2. One If by Land, Two If by Sea
Address: 17 Barrow St.
Paranormal activity isn’t often a precursor to romance, but at classic NYC eatery One If by Land, Two If by Sea, you can enjoy both in tandem. The restaurant was once the carriage house of Alexander Hamilton and his daughter Theodosia, and their spirits still creep around the house. Staff members and diners alike have reported strange incidents, including lights flickering, patrons being shoved by spirits, and the earrings of women sitting at the bar repeatedly disappearing. The staff claims the spirits are benevolent, but if we’re paying $20 for a bowl of soup, we’d prefer it not come with a side of poltergeist.
1. Manhattan Bistro
Address: 129 Spring St.
A slew of one-star Yelp reviews are not the scariest thing about the now-shuttered Manhattan Bistro. The SoHo space has a long history of terror, tracing back to 1799, when young Gulielma Elmore Sands ran away from her boarding home to elope with her lover. Sands turned up dead in the Manhattan Well (now situated in the basement of the old bistro) the next day.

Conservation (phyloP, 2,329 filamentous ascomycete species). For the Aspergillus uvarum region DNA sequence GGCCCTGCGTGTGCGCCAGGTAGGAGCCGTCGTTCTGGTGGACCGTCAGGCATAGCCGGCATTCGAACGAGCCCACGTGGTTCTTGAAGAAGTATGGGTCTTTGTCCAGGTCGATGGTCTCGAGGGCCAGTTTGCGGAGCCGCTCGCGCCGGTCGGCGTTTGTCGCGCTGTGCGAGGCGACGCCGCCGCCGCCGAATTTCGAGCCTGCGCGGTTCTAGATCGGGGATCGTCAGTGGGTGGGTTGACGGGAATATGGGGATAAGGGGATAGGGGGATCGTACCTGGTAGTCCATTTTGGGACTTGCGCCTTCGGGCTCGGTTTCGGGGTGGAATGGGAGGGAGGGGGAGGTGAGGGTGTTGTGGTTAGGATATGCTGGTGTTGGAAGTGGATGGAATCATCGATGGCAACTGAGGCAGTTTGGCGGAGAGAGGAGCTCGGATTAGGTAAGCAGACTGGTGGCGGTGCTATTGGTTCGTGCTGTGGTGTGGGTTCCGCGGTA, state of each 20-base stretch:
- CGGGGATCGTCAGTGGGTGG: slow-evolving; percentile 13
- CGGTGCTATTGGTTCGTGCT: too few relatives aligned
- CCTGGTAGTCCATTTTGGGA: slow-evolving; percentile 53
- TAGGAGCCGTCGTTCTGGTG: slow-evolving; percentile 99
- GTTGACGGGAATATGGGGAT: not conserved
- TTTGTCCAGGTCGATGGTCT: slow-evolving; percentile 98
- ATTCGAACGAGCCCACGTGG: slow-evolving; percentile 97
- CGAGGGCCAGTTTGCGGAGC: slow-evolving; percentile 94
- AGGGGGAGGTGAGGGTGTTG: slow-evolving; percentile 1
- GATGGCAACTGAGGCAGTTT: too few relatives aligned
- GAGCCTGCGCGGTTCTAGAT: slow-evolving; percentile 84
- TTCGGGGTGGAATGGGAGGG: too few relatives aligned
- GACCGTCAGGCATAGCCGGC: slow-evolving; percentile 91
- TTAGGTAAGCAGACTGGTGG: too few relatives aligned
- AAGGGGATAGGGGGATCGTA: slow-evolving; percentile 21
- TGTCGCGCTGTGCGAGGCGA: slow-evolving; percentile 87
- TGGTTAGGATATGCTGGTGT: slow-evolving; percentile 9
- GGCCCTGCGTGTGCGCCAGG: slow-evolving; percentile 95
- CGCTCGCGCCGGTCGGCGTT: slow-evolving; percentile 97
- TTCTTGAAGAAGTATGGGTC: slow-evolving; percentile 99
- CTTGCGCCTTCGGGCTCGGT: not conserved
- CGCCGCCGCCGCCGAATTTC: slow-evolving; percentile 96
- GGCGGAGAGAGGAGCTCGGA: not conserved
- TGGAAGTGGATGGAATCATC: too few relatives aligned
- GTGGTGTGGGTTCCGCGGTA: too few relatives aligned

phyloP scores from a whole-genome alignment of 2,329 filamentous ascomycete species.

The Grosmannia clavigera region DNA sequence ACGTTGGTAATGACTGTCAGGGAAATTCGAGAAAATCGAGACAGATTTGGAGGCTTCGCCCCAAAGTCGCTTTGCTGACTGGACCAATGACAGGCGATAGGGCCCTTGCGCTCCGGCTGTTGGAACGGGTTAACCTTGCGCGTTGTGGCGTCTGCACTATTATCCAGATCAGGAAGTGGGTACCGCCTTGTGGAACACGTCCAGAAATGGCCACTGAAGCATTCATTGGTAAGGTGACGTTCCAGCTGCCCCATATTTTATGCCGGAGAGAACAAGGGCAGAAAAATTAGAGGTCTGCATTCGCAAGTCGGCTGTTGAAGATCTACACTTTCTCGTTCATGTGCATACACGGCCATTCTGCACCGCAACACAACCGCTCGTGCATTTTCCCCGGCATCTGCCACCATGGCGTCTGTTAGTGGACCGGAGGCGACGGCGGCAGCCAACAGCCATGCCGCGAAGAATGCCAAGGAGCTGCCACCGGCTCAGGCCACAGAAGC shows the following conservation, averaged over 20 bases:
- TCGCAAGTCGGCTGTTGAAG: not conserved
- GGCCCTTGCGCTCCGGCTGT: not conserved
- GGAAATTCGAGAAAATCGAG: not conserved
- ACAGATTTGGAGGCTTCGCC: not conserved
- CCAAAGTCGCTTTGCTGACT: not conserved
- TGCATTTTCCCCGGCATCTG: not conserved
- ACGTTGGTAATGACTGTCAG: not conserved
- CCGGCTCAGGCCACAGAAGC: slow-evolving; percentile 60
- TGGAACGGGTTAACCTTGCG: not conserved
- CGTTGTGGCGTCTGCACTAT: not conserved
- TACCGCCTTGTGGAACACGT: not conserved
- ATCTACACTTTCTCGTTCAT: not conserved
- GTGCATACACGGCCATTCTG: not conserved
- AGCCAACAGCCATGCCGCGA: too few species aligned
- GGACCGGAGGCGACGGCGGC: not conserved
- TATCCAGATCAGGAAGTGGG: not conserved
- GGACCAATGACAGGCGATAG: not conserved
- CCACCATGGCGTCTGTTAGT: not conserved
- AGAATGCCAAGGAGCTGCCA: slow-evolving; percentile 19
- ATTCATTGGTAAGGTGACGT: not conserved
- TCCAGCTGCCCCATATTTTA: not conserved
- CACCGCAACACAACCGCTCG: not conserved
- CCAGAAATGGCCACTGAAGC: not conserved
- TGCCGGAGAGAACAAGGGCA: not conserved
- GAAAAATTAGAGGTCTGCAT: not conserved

Speculations arose as to whether her lover, Levi Weeks, had murdered her to hide a pregnancy. Weeks was taken to trial, but thanks to the defense of Aaron Burr and Alexander Hamilton (why are they at the source of all New York’s ghost problems?!), Weeks got off the hook. But Sands spirit continues to remind us of the injustice.